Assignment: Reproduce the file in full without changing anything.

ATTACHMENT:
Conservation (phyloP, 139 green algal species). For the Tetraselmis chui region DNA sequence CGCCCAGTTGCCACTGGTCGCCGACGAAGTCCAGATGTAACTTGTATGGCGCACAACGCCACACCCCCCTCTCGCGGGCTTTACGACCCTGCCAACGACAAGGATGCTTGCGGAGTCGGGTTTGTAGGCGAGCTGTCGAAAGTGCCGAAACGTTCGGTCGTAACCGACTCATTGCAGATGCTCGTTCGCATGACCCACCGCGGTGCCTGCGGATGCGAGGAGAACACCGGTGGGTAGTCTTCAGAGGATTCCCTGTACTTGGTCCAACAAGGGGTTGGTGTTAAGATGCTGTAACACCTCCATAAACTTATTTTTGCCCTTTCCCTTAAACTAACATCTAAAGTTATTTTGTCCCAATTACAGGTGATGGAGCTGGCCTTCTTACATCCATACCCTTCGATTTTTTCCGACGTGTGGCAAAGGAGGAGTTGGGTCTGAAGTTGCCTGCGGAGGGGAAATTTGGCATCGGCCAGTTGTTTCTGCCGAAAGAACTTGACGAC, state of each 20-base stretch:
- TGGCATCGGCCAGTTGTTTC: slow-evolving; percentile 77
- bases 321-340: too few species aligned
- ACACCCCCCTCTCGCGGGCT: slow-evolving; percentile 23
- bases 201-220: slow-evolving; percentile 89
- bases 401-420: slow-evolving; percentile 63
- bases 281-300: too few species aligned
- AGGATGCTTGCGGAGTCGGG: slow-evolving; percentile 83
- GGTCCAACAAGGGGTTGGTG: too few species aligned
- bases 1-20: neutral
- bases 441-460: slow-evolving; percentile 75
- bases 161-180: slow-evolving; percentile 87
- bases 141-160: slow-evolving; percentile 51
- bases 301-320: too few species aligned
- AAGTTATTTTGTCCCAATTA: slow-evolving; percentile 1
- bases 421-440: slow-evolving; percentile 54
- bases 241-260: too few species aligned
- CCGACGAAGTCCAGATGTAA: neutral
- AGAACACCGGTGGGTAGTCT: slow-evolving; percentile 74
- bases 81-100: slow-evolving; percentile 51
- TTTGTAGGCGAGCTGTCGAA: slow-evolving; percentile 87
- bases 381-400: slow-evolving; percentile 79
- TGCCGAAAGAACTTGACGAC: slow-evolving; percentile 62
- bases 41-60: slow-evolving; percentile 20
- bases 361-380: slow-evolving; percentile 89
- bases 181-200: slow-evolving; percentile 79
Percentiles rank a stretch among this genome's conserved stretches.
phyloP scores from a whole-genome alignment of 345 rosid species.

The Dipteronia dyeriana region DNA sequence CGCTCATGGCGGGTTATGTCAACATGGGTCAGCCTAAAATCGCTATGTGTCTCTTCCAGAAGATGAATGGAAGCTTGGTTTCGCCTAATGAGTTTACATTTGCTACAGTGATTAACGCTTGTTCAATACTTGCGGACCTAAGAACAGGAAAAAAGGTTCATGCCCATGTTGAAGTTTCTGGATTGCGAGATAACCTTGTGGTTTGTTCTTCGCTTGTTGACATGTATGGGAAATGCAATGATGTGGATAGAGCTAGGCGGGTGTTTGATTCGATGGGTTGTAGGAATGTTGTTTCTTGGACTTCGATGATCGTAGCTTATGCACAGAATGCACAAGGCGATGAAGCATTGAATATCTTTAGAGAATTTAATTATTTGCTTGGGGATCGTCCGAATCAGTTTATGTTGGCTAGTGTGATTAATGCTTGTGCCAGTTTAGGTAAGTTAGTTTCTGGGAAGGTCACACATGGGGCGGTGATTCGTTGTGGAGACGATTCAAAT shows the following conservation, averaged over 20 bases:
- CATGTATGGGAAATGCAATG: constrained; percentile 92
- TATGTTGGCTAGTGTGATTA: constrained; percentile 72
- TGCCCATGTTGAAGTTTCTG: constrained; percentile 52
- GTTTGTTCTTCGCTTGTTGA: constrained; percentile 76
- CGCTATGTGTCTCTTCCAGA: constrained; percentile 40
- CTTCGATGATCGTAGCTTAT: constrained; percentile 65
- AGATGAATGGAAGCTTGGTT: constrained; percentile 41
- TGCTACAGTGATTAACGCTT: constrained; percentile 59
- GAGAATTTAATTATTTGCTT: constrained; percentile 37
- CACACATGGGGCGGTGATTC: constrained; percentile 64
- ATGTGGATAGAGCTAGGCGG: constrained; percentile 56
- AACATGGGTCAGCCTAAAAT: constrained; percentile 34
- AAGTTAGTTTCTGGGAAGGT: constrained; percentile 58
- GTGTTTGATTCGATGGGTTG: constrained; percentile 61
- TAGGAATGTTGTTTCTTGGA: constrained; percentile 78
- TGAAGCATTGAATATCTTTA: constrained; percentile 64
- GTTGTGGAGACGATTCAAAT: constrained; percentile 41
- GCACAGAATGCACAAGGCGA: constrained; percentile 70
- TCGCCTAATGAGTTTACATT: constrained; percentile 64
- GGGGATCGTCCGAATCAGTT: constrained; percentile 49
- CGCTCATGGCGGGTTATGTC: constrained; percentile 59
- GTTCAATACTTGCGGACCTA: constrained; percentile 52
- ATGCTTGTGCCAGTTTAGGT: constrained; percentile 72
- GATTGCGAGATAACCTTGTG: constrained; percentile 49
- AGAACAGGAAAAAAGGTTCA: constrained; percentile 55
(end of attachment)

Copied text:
Conservation (phyloP, 139 green algal species). For the Tetraselmis chui region DNA sequence CGCCCAGTTGCCACTGGTCGCCGACGAAGTCCAGATGTAACTTGTATGGCGCACAACGCCACACCCCCCTCTCGCGGGCTTTACGACCCTGCCAACGACAAGGATGCTTGCGGAGTCGGGTTTGTAGGCGAGCTGTCGAAAGTGCCGAAACGTTCGGTCGTAACCGACTCATTGCAGATGCTCGTTCGCATGACCCACCGCGGTGCCTGCGGATGCGAGGAGAACACCGGTGGGTAGTCTTCAGAGGATTCCCTGTACTTGGTCCAACAAGGGGTTGGTGTTAAGATGCTGTAACACCTCCATAAACTTATTTTTGCCCTTTCCCTTAAACTAACATCTAAAGTTATTTTGTCCCAATTACAGGTGATGGAGCTGGCCTTCTTACATCCATACCCTTCGATTTTTTCCGACGTGTGGCAAAGGAGGAGTTGGGTCTGAAGTTGCCTGCGGAGGGGAAATTTGGCATCGGCCAGTTGTTTCTGCCGAAAGAACTTGACGAC, state of each 20-base stretch:
- TGGCATCGGCCAGTTGTTTC: slow-evolving; percentile 77
- bases 321-340: too few species aligned
- ACACCCCCCTCTCGCGGGCT: slow-evolving; percentile 23
- bases 201-220: slow-evolving; percentile 89
- bases 401-420: slow-evolving; percentile 63
- bases 281-300: too few species aligned
- AGGATGCTTGCGGAGTCGGG: slow-evolving; percentile 83
- GGTCCAACAAGGGGTTGGTG: too few species aligned
- bases 1-20: neutral
- bases 441-460: slow-evolving; percentile 75
- bases 161-180: slow-evolving; percentile 87
- bases 141-160: slow-evolving; percentile 51
- bases 301-320: too few species aligned
- AAGTTATTTTGTCCCAATTA: slow-evolving; percentile 1
- bases 421-440: slow-evolving; percentile 54
- bases 241-260: too few species aligned
- CCGACGAAGTCCAGATGTAA: neutral
- AGAACACCGGTGGGTAGTCT: slow-evolving; percentile 74
- bases 81-100: slow-evolving; percentile 51
- TTTGTAGGCGAGCTGTCGAA: slow-evolving; percentile 87
- bases 381-400: slow-evolving; percentile 79
- TGCCGAAAGAACTTGACGAC: slow-evolving; percentile 62
- bases 41-60: slow-evolving; percentile 20
- bases 361-380: slow-evolving; percentile 89
- bases 181-200: slow-evolving; percentile 79
Percentiles rank a stretch among this genome's conserved stretches.
phyloP scores from a whole-genome alignment of 345 rosid species.

The Dipteronia dyeriana region DNA sequence CGCTCATGGCGGGTTATGTCAACATGGGTCAGCCTAAAATCGCTATGTGTCTCTTCCAGAAGATGAATGGAAGCTTGGTTTCGCCTAATGAGTTTACATTTGCTACAGTGATTAACGCTTGTTCAATACTTGCGGACCTAAGAACAGGAAAAAAGGTTCATGCCCATGTTGAAGTTTCTGGATTGCGAGATAACCTTGTGGTTTGTTCTTCGCTTGTTGACATGTATGGGAAATGCAATGATGTGGATAGAGCTAGGCGGGTGTTTGATTCGATGGGTTGTAGGAATGTTGTTTCTTGGACTTCGATGATCGTAGCTTATGCACAGAATGCACAAGGCGATGAAGCATTGAATATCTTTAGAGAATTTAATTATTTGCTTGGGGATCGTCCGAATCAGTTTATGTTGGCTAGTGTGATTAATGCTTGTGCCAGTTTAGGTAAGTTAGTTTCTGGGAAGGTCACACATGGGGCGGTGATTCGTTGTGGAGACGATTCAAAT shows the following conservation, averaged over 20 bases:
- CATGTATGGGAAATGCAATG: constrained; percentile 92
- TATGTTGGCTAGTGTGATTA: constrained; percentile 72
- TGCCCATGTTGAAGTTTCTG: constrained; percentile 52
- GTTTGTTCTTCGCTTGTTGA: constrained; percentile 76
- CGCTATGTGTCTCTTCCAGA: constrained; percentile 40
- CTTCGATGATCGTAGCTTAT: constrained; percentile 65
- AGATGAATGGAAGCTTGGTT: constrained; percentile 41
- TGCTACAGTGATTAACGCTT: constrained; percentile 59
- GAGAATTTAATTATTTGCTT: constrained; percentile 37
- CACACATGGGGCGGTGATTC: constrained; percentile 64
- ATGTGGATAGAGCTAGGCGG: constrained; percentile 56
- AACATGGGTCAGCCTAAAAT: constrained; percentile 34
- AAGTTAGTTTCTGGGAAGGT: constrained; percentile 58
- GTGTTTGATTCGATGGGTTG: constrained; percentile 61
- TAGGAATGTTGTTTCTTGGA: constrained; percentile 78
- TGAAGCATTGAATATCTTTA: constrained; percentile 64
- GTTGTGGAGACGATTCAAAT: constrained; percentile 41
- GCACAGAATGCACAAGGCGA: constrained; percentile 70
- TCGCCTAATGAGTTTACATT: constrained; percentile 64
- GGGGATCGTCCGAATCAGTT: constrained; percentile 49
- CGCTCATGGCGGGTTATGTC: constrained; percentile 59
- GTTCAATACTTGCGGACCTA: constrained; percentile 52
- ATGCTTGTGCCAGTTTAGGT: constrained; percentile 72
- GATTGCGAGATAACCTTGTG: constrained; percentile 49
- AGAACAGGAAAAAAGGTTCA: constrained; percentile 55